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The Mother Of All Stubbornness

, , , , , , , | Right | September 14, 2023

My mother is an old Asian matriarch who is never EVER wrong. I mean, she’s wrong all the time, but because of the culture and her age, she sees the world through her limited mindset, and when reality doesn’t conform to that mindset, then it’s the world that’s wrong, not her.

Mother: “Take me to the store. I have a coupon to use.”

Me: “Mom, this coupon expired last month.”

Mother: “No it didn’t. It’s still good. They’ll take it.”

Me: “No, Mom, look. It’s written here on the—”

Mother: “Take me to the store! They’ll take it!”

Knowing better than to argue, I take her to the store, and she tries to use the coupon. The clerk explains that the coupon is expired.

Mother: “No, it’s not.”

Clerk: “I’m afraid it is, ma’am. If you check here—”

Mother: “No, it’s not. It’s still good. Use it.”

Clerk: “Ma’am, I’m afraid that—”

Me: “Hi, just saving you some time. Best to just call your manager now. I apologize for my mother.”

The clerk calls for the manager while my mother shouts at me.

Mother: “Why you apologize? I’m not doing anything wrong; they are! I have a coupon and they should take it!”

The manager comes up, and the whole song and dance starts again. They go through three rounds of the manager trying to convince her that the coupon is now invalid, but she refuses to accept it. I try to wrap this up and speak to the manager.

Me: “Apologies, sir. My mother isn’t going to back down, so feel free to go on with your day. We’ll be leaving now.”

Manager: *Thinking that maybe the confusion is a language barrier* “It’s perfectly all right, ma’am. I want to make sure all our customers are satisfied, so I am happy to try to explain it to your mother so that she can understand.”

Having been here many times before, I already know everything I need to say in this situation.

Me: “In twenty-five years, I have not once been able to convince my mother that she has made a mistake. This is the woman who is so stubborn and so self-deluded that she failed to see why parking in a fire lane would be an issue because ‘she would only be a few minutes’. She failed to see why her car should be towed. She failed to see why she would have to pay a fine to reclaim it. She failed to see why ‘simply explaining’ how she was wronged to the impound manager wasn’t actually verbal assault that she would eventually be arrested for. She failed to understand why the judge gave her yet another fine and community service, and she argued against it to the point where she was held in contempt of court and actually did a month of jail time. She is so stubborn and ‘infallible’ that she will argue herself into prison because she cannot see that the real world does not revolve around her.”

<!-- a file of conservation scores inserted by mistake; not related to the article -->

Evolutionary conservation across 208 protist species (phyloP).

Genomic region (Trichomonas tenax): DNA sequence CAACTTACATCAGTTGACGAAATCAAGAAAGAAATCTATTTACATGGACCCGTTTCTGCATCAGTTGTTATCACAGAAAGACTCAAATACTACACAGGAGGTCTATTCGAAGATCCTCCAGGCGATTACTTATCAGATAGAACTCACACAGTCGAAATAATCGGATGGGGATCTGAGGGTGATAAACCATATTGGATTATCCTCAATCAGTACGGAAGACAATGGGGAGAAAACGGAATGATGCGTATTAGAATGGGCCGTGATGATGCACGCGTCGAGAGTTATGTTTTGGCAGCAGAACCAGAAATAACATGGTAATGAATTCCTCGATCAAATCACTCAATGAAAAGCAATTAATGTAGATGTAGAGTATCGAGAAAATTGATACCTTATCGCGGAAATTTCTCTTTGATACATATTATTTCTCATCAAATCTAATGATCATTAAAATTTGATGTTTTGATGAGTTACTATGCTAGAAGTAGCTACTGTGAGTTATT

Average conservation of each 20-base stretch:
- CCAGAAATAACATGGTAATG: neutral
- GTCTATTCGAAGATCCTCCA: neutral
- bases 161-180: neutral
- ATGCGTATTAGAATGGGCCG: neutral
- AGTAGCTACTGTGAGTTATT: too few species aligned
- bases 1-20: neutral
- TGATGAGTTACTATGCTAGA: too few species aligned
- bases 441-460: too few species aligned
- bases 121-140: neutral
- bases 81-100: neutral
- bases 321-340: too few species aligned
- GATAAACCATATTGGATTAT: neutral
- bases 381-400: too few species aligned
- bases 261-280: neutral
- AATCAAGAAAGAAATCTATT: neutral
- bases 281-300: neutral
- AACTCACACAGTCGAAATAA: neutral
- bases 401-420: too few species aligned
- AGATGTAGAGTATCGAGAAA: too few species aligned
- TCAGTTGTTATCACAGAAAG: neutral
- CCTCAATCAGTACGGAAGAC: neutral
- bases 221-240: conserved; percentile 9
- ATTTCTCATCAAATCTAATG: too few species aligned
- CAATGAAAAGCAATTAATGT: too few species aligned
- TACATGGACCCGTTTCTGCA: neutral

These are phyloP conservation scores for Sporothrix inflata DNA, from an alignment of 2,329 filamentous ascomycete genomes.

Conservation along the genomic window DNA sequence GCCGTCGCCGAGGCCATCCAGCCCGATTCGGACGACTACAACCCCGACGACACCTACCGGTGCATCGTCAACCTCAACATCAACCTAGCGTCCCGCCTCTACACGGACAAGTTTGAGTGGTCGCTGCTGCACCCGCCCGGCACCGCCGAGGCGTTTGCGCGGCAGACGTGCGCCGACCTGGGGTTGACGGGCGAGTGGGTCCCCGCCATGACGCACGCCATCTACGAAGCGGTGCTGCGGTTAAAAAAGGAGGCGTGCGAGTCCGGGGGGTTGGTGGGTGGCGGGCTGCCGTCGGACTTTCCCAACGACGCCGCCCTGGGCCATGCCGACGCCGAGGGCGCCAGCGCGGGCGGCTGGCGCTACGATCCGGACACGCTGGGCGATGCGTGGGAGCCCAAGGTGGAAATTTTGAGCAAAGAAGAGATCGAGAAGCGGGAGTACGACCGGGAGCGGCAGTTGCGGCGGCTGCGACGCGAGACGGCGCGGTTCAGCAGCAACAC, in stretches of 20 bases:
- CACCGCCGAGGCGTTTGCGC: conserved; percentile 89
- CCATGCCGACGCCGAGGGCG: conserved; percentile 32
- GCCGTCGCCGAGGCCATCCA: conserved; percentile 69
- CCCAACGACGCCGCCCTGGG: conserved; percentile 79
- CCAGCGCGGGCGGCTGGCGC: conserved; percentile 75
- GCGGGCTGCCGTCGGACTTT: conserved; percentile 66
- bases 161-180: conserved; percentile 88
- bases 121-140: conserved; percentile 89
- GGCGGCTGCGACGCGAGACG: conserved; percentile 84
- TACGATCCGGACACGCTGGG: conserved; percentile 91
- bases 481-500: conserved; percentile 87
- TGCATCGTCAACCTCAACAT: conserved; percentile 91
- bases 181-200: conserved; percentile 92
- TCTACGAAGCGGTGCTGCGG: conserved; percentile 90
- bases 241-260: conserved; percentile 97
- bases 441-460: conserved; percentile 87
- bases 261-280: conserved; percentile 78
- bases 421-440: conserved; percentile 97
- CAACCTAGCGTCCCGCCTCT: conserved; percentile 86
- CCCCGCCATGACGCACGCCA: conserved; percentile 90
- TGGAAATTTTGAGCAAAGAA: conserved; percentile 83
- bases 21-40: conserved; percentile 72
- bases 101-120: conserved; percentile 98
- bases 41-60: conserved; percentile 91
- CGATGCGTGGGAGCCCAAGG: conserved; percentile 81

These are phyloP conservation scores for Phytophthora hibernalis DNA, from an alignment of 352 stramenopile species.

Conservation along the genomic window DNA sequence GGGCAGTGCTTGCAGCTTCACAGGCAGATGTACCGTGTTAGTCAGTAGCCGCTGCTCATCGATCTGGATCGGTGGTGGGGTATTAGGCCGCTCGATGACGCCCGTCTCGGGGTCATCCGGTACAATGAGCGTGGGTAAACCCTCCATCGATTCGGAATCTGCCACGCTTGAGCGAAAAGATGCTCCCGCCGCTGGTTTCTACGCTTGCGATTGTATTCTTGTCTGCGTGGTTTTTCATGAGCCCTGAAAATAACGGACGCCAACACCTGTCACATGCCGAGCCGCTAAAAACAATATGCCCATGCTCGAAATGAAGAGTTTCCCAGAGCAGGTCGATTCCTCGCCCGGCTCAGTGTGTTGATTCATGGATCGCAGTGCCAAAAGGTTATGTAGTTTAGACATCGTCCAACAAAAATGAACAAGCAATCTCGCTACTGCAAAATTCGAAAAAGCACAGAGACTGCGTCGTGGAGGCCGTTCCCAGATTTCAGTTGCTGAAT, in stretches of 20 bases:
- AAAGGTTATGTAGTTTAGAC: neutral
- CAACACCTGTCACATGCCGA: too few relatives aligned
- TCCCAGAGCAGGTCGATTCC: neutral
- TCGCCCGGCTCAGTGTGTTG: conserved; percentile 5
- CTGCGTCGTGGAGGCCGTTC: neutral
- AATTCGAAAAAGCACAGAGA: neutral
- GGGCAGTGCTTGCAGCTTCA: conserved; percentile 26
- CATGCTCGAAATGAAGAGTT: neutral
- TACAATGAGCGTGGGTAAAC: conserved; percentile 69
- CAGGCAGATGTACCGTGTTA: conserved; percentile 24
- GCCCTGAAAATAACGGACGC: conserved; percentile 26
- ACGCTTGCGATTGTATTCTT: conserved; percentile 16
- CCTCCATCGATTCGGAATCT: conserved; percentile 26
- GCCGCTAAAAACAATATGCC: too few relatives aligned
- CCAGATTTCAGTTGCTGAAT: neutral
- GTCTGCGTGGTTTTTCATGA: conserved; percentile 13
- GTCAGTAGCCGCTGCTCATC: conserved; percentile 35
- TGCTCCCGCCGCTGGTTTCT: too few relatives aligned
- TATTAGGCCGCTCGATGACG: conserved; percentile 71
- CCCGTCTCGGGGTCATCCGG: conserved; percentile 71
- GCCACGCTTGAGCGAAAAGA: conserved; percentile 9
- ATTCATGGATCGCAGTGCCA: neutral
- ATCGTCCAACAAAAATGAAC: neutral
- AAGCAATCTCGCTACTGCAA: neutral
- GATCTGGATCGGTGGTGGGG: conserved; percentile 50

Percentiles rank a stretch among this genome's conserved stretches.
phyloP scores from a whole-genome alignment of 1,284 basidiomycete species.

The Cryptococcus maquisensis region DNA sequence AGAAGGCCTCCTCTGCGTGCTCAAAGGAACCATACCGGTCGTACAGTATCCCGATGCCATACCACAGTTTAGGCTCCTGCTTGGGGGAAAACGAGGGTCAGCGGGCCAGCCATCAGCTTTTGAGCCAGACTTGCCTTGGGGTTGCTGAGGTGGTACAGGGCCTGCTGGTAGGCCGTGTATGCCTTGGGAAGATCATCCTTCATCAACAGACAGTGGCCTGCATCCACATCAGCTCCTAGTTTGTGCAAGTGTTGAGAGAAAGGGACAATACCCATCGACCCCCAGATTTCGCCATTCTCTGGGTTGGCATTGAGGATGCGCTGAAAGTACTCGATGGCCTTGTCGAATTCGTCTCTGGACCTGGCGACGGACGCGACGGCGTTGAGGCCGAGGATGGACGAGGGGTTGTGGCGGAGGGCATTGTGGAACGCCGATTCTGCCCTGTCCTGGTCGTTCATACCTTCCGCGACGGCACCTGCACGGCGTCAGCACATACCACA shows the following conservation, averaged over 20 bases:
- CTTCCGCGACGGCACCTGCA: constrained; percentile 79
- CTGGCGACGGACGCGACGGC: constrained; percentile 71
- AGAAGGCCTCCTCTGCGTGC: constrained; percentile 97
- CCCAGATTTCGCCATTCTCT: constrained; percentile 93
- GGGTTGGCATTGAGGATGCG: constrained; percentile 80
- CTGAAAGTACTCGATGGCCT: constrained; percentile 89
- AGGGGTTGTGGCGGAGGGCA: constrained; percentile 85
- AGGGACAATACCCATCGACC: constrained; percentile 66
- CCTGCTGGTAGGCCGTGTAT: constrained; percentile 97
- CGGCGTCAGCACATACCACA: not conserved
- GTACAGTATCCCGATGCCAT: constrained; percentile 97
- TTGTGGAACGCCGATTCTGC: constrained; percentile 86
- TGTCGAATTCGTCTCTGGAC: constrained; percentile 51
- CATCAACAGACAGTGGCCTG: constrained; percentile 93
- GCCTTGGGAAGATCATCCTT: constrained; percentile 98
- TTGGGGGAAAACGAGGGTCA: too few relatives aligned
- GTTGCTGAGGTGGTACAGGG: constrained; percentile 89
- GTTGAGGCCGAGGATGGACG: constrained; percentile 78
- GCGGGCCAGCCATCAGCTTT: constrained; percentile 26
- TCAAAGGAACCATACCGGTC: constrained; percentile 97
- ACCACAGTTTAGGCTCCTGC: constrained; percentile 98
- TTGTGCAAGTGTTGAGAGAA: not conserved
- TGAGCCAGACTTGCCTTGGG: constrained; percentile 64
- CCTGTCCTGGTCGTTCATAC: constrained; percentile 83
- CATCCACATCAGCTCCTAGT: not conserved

The poor store manager has let me continue my depressingly well-practiced speech for over a minute now, so I decide to wrap it up.

Me: “But hey, if you think you can convince her that the expiry date on her coupon is just a suggestion and not a rule that everyone — including her — has to follow, then please do try! You will have succeeded in doing something that literally no one, not even a court judge, has been able to achieve!”

The manager did not argue the point. My mother did not get her discount, but to this day, she still argues that she should have because “a coupon is a coupon”, and apparently, expiry dates don’t count if they’re not convenient.

She also still argues that the judge was wrong, so at least she’s consistent.

To anyone who wants to comment that my mother is an awful person and I should cut her out of my life, please understand that this is a cultural thing for us. I’m not defending it, but it is something that is what it is, and in some matriarchal cultures, the mother (or grandma) is infallible, and it falls on to the younger generations to act as the “intermediaries” between their perceived infallibility and the real world.

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